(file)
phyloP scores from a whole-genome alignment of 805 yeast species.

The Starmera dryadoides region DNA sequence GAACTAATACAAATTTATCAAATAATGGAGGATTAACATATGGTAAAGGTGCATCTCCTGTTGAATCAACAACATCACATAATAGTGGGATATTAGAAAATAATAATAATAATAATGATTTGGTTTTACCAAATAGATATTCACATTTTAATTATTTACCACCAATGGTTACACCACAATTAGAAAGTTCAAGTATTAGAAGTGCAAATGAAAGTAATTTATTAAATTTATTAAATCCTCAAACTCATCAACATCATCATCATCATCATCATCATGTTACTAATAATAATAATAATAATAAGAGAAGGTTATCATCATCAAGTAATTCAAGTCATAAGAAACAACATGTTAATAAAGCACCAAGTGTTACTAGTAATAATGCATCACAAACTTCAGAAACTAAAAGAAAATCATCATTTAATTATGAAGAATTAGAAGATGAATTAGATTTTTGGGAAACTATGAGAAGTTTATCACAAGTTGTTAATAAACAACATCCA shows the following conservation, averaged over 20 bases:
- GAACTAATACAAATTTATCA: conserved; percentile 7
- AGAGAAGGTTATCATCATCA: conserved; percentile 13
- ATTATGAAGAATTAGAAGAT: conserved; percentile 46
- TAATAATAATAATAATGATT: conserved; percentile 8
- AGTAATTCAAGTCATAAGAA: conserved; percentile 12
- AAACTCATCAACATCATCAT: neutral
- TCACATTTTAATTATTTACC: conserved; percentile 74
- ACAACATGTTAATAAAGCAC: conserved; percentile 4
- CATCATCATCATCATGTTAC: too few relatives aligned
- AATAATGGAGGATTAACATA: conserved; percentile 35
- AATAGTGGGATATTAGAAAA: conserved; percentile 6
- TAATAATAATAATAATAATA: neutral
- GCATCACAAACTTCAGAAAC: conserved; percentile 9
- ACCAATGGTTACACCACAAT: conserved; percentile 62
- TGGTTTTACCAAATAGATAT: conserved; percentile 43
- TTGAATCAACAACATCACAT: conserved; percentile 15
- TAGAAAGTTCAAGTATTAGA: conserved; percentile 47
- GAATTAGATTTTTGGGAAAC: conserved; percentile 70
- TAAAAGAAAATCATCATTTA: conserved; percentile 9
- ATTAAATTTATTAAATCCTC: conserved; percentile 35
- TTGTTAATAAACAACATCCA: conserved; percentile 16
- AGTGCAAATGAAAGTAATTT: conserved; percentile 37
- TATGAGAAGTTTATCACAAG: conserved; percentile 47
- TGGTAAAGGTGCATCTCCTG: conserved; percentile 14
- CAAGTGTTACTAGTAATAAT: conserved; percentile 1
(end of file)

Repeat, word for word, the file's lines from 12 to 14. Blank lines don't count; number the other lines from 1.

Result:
- AATAATGGAGGATTAACATA: conserved; percentile 35
- AATAGTGGGATATTAGAAAA: conserved; percentile 6
- TAATAATAATAATAATAATA: neutral